Other researchers have also been unconvinced by the biofilm explanation. Instead, they’ve proposed another solution: Last year, Schweitzer, who discovered the T. rex tissue, co-authored a paper in Proceedings of the Royal Society B suggesting the iron in hemoglobin molecules played a role in preserving the tissue for millions of years by producing a chemical effect similar to formaldehyde. Other than that, the paper admitted, “the persistence of original soft tissues in Mesozoic fossil bone is not explained by current chemical degradation models.”


As a test of the theory, Schweitzer submerged ostrich blood vessels in hemoglobin, and found it preserved them for more than two years.


Anderson says extrapolating a two-year laboratory study to 60 or 80 million years of deep time leaves “a lot of questions” unanswered. He remains unconvinced soft tissues could survive so much longer than the dinosaurs that produced them.




University Fires Scientist After Dinosaur Discovery Offers Young Earth Evidence


By Sarah Padbury


(WNS)–A scientist is suing California State University, Northridge (CSUN) for firing him after he publicized a discovery that suggests dinosaurs roamed America thousands of years ago, rather than the millions most evolutionists cite.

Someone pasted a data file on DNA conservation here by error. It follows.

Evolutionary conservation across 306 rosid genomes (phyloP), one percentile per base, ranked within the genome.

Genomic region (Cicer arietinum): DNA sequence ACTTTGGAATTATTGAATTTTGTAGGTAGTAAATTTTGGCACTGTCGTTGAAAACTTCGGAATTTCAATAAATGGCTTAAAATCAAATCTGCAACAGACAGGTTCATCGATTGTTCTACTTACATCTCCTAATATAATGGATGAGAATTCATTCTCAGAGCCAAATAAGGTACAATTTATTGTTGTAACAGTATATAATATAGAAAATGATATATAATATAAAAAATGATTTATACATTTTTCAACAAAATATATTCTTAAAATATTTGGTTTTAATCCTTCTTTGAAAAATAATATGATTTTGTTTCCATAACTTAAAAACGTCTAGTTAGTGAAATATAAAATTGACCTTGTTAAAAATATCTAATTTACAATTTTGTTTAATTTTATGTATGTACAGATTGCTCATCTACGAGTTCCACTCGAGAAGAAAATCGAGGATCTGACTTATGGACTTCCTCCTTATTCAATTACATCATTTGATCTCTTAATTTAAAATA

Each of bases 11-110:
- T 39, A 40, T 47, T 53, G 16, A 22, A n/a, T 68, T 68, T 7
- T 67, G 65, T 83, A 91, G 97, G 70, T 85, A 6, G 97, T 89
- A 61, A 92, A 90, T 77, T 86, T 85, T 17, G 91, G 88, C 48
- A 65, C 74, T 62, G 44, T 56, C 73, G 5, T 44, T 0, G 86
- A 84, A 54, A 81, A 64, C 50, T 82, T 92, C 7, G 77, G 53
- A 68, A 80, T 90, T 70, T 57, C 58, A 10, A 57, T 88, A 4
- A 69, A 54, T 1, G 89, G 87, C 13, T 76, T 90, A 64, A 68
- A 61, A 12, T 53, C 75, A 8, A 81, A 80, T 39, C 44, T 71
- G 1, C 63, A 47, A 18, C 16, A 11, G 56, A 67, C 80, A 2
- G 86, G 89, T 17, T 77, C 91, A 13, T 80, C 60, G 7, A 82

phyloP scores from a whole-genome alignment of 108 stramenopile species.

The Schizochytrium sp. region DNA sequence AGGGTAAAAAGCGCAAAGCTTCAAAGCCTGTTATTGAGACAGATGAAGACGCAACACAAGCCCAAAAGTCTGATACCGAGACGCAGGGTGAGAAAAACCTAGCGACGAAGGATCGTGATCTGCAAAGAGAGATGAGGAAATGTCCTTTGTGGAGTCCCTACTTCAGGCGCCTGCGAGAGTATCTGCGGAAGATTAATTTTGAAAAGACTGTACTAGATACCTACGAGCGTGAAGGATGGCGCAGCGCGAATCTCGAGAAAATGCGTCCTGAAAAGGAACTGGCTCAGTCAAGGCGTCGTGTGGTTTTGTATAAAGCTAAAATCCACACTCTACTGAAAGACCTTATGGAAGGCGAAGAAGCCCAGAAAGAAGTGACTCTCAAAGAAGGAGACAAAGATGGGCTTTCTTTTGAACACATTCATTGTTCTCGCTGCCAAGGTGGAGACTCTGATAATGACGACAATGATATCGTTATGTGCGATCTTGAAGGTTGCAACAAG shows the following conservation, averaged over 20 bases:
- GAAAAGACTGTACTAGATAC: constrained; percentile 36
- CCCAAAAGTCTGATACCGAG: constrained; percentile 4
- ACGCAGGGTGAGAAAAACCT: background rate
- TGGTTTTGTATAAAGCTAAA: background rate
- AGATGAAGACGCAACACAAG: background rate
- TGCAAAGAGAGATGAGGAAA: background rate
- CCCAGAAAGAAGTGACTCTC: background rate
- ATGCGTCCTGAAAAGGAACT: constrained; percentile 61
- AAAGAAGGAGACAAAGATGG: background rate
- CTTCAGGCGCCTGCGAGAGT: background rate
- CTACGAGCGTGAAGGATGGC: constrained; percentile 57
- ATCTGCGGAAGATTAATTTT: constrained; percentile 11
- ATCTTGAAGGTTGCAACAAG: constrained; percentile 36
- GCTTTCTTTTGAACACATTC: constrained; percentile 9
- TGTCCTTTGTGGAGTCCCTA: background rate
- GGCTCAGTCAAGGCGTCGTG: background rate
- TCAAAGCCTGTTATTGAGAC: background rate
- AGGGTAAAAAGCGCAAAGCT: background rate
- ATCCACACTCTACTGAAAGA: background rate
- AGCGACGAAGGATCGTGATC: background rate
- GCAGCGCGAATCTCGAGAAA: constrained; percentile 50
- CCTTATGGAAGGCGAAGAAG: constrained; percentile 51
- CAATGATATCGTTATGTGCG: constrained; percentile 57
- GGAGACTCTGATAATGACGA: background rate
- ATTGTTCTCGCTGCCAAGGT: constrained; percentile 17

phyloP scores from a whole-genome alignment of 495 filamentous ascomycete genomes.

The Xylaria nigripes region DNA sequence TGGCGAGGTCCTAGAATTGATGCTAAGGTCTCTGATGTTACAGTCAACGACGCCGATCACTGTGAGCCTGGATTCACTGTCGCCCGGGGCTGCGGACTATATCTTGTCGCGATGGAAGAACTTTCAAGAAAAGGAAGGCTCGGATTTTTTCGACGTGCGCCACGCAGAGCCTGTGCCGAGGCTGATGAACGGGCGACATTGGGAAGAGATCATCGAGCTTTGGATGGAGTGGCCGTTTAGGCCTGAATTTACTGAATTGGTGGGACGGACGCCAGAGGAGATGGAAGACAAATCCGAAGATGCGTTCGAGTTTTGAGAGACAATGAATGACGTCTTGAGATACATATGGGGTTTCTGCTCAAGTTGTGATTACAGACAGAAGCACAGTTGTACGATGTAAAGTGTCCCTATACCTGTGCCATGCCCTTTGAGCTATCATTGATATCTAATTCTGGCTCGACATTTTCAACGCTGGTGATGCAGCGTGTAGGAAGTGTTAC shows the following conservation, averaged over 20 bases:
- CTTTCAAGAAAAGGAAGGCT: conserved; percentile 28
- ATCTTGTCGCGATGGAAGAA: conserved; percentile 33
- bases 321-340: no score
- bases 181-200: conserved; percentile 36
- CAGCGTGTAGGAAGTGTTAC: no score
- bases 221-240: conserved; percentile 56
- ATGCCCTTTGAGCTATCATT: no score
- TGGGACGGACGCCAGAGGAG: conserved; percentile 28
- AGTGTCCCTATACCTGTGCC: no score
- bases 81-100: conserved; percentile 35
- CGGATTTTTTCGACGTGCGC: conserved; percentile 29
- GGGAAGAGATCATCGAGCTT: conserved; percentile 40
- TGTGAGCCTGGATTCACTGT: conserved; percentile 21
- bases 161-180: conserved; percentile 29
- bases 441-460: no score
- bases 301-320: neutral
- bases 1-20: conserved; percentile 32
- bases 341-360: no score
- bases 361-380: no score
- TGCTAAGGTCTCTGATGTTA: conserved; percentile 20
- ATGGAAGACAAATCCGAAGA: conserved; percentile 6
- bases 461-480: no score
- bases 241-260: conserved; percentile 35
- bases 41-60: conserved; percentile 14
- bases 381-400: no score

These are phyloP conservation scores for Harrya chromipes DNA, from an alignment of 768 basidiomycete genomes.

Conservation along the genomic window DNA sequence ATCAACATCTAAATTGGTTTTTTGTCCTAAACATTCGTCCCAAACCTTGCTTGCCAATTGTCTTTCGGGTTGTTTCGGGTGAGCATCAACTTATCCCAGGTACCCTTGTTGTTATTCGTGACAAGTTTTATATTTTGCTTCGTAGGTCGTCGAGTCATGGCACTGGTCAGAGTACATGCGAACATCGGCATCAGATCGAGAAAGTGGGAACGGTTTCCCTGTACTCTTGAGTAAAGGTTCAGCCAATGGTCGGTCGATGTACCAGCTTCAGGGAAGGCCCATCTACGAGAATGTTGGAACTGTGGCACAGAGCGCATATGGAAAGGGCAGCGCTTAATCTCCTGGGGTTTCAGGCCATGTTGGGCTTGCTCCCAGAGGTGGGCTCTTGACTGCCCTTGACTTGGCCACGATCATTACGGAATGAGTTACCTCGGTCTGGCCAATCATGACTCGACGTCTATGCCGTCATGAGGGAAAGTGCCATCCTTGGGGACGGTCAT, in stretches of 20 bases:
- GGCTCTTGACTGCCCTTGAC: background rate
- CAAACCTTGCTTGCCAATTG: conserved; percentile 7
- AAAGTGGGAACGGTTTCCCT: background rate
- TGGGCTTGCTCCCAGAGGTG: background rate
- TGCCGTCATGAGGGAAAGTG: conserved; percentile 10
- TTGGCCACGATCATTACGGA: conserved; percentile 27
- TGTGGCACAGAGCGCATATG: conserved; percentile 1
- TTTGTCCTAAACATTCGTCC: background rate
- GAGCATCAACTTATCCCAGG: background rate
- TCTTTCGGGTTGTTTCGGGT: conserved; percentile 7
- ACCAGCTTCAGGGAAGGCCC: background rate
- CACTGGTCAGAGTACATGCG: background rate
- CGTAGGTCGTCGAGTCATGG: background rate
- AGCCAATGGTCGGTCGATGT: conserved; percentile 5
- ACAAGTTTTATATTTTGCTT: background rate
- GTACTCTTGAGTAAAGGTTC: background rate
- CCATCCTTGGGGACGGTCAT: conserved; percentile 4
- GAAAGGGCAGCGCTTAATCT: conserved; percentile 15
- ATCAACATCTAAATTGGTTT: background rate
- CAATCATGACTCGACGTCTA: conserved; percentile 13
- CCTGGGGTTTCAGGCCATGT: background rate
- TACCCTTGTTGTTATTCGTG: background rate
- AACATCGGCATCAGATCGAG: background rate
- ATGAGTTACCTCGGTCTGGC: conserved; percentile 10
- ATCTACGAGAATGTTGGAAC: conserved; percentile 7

Mark Armitage, who specializes in microscopic evidence for a young earth, unexpectedly stumbled upon soft tissue in a triceratops fossil and wrote about his discovery for a scientific journal. Two weeks later, he was out of a job. Armitage filed suit against the university’s board of trustees on Tuesday, citing wrongful termination and religious discrimination.


Armitage’s fascination with microscopes and tiny creatures started as a teen when he spent a summer on a marine science station staring at tiny planktonic algae through double lenses. Since then, he’s founded a successful microscope sales and consulting company, patented an optical inspection device, and discovered two new parasites. He holds memberships in several national scientific societies, and also serves as a Creation Research Society board member.


In 2012, while at a world-famous fossil dig in Montana called Hell Creek Formation, Armitage uncovered the largest triceratops horn ever found at the site. To his surprise, he discovered soft tissue in the horn when he examined it under a high-powered microscope back at CSUN. Armitage believes the fact that the soft tissue wasn’t completely fossilized indicates dinosaurs roamed in the United States only thousands of years ago. Evolutionists claim dinosaurs went extinct more than 60 million years ago.